Bozeman Daily Chronicle: “Bozeman’s Growing Pains” (9/7/05)
Open space for recreation [in Portland] is at risk after 10,000 acres of parks, fields, and golf courses were rezoned for infill development.
Suburban ‘Raise the Drawbridge’ Sentiment Motivates Some Smart Growth Policies
Seeing Like a State: Planning Gone Awry in the 20th Century
Cities tend to be complex organisms, Scott observes, so planners are constantly tempted to try to simplify their task:
Once the desire for comprehensive urban planning is established, the logic of uniformity and regimentation is well-nigh inexorable. Cost effectiveness contributes to this tendency… [E]very concession to diversity is likely to entail a corresponding increase in administrative time and budgetary cost… (p.141-142)In Northampton, the simplification du jour appears to be a drive to segregate our open space to the periphery, while weakening greenspace preservation in the more urban districts where it is already scarce.
Scott proposes guidelines to reduce the potential harm from plans. These include:
Take small steps. In an experimental approach to social change, presume that we cannot know the consequences of our interventions in advance. Given this postulate of ignorance, prefer wherever possible to take a small step, stand back, observe, and then plan the next small move…Scott concludes by calling for a healthy respect for diverse lifestyles and the wisdom of ordinary people. In the case of Northampton, we urge planners to respect the preferences of families with children, as this has been a major issue in other Smart Growth cities like Portland.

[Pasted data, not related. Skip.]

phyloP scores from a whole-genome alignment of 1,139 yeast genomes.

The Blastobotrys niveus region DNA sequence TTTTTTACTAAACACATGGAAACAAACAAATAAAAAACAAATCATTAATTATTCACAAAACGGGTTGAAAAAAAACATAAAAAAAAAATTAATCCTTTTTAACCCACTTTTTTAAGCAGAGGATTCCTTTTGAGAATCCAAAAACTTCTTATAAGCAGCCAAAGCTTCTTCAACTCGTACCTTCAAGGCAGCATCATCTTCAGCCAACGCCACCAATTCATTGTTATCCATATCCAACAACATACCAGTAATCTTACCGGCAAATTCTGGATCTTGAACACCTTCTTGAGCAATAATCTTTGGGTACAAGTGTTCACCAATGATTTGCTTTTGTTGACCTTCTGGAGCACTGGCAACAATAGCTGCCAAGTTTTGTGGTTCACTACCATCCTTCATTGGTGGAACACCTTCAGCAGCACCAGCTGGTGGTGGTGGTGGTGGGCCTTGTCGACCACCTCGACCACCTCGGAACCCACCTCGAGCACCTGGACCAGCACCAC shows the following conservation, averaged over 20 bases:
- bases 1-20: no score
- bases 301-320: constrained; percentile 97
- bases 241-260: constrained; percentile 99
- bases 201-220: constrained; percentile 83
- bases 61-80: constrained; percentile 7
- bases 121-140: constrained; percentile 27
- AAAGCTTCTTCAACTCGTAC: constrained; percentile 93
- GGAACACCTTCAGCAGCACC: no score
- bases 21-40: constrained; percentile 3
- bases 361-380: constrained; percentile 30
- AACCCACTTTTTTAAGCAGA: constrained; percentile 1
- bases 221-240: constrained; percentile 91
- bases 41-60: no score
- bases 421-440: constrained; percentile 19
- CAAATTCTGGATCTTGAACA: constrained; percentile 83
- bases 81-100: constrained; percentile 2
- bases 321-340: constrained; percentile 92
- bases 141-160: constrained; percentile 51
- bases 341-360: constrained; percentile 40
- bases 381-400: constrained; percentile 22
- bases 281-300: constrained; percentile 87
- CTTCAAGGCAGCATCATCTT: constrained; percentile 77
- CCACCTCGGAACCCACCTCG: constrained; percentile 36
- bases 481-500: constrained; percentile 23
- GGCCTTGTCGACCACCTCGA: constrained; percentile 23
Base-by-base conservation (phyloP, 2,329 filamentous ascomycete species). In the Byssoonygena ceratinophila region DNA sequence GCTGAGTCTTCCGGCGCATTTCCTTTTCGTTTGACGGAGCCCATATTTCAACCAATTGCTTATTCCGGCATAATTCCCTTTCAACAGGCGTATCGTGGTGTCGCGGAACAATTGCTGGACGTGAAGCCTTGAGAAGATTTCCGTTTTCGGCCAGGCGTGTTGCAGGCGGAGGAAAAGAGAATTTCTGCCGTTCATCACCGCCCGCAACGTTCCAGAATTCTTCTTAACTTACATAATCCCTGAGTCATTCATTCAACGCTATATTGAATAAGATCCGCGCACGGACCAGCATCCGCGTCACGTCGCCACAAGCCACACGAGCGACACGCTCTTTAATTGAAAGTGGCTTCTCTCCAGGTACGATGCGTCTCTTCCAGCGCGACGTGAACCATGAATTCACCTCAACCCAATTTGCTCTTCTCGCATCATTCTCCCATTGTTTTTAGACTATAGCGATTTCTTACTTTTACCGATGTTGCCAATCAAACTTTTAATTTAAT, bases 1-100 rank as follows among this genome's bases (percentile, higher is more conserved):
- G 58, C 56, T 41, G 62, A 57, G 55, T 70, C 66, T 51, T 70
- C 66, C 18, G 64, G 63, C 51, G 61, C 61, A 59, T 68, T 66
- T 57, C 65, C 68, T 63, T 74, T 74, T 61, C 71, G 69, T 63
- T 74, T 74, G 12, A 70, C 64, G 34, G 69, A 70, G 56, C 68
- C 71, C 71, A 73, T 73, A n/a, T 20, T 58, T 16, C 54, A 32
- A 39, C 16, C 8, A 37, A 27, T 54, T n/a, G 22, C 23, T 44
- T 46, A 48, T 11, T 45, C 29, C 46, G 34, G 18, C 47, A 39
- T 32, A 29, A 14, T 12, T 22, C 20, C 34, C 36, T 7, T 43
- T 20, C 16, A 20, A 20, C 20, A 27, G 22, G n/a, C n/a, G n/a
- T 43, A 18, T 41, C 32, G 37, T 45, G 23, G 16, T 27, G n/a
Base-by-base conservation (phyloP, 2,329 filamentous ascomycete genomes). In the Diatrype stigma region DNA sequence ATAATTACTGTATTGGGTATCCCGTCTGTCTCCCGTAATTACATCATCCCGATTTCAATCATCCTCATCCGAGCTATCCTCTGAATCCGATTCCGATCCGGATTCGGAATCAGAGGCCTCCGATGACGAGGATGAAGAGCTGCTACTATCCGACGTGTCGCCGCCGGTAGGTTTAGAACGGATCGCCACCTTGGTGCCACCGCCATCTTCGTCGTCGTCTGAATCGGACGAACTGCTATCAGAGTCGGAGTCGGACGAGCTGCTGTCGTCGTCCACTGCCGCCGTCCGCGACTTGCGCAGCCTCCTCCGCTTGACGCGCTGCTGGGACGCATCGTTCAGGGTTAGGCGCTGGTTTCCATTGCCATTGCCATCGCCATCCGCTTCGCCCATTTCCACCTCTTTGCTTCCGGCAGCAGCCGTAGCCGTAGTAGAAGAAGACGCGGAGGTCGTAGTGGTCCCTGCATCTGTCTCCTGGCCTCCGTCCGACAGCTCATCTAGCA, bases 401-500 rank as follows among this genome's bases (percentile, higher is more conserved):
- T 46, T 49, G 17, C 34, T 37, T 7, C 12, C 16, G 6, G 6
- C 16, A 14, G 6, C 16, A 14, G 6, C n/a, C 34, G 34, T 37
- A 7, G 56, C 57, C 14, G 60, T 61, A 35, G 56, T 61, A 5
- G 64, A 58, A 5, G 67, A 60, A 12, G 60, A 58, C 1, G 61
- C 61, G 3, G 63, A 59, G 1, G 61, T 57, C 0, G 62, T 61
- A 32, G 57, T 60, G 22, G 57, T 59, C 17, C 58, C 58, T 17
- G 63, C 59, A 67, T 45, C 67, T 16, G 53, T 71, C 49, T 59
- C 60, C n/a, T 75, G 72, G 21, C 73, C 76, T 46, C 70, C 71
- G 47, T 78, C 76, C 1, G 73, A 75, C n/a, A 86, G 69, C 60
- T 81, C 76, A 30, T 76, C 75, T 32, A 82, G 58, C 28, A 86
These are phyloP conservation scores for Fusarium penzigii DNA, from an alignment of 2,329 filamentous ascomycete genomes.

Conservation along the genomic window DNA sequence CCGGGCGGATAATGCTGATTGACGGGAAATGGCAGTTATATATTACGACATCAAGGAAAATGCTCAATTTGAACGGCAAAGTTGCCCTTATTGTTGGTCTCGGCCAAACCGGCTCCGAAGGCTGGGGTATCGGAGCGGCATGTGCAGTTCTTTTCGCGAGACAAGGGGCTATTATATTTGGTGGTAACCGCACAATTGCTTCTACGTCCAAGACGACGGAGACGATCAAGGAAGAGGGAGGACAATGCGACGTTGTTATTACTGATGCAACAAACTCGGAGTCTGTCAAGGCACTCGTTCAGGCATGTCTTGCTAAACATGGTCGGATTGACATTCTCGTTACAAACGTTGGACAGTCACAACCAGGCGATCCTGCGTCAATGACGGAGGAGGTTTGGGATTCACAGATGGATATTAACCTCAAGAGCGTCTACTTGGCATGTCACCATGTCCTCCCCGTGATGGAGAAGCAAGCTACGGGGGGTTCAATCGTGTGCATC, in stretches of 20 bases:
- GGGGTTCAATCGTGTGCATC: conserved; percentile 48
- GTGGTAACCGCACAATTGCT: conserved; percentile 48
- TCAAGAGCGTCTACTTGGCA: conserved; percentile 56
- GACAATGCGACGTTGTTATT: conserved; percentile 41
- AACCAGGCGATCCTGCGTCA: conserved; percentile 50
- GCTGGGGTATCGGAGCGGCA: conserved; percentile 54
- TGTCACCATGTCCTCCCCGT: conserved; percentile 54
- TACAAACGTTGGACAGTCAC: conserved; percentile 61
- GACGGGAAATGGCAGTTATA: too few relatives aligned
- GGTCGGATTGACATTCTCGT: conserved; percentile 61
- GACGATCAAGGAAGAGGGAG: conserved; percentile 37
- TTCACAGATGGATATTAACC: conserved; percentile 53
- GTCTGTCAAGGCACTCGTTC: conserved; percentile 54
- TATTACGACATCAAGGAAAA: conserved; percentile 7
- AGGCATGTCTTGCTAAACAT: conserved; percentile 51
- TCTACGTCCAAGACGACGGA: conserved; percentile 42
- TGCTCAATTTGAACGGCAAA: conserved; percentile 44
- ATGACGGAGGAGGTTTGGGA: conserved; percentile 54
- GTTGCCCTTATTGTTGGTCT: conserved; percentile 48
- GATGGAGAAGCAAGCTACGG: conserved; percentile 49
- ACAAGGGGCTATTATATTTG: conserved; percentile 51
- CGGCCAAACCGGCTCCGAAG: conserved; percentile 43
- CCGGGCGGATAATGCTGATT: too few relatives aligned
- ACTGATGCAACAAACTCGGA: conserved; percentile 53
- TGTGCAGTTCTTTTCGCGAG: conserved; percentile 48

Favor reversibility. Prefer interventions that can easily be undone if they turn out to be mistakes. Irreversible interventions have irreversible consequences. Interventions into ecosystems require particular care in this respect, given our great ignorance about how they interact…
Plan on surprises. Choose plans that allow the largest accommodation to the unforeseen… In planning housing, it would mean “designing in” flexibility for accommodating changes in family structures or living styles…
New York Times City Room Blog: “Time for Some Jane Jacobs Revisionism?” (11/1/07)
Jacobs was not opposed to change and growth, but believed change was most destructive when it occurred in cataclysmic bursts.